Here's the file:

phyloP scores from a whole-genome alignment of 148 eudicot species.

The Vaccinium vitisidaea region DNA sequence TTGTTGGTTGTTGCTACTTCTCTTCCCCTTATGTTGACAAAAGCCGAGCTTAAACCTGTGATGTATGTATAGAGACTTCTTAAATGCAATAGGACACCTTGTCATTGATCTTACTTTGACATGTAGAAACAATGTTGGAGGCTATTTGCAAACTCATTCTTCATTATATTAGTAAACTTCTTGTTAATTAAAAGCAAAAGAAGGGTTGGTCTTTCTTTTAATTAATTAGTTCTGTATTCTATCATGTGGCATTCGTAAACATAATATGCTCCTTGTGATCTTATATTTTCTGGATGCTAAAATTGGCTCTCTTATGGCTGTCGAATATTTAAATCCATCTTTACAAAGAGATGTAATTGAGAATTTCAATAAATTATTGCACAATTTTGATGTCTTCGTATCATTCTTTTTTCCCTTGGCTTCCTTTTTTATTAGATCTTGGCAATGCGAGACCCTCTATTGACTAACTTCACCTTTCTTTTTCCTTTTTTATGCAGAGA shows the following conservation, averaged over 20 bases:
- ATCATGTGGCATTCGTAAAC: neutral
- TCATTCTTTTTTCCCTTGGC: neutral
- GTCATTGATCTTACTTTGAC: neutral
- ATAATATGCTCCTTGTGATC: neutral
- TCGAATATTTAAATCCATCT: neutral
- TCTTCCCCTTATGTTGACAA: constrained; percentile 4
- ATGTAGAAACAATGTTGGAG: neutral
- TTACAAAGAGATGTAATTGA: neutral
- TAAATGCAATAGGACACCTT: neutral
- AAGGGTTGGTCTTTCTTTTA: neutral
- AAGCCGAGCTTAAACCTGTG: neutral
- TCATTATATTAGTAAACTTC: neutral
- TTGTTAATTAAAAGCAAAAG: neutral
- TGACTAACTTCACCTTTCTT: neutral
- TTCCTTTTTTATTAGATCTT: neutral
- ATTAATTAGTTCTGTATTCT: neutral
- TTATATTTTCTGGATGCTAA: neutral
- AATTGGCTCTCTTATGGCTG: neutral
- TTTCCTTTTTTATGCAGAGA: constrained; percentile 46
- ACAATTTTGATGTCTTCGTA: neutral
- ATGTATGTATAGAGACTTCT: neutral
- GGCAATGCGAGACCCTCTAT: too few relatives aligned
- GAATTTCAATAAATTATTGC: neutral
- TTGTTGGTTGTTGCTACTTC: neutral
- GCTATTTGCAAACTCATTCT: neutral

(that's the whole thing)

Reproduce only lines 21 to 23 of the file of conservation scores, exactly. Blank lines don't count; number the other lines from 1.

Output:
- TTTCCTTTTTTATGCAGAGA: constrained; percentile 46
- ACAATTTTGATGTCTTCGTA: neutral
- ATGTATGTATAGAGACTTCT: neutral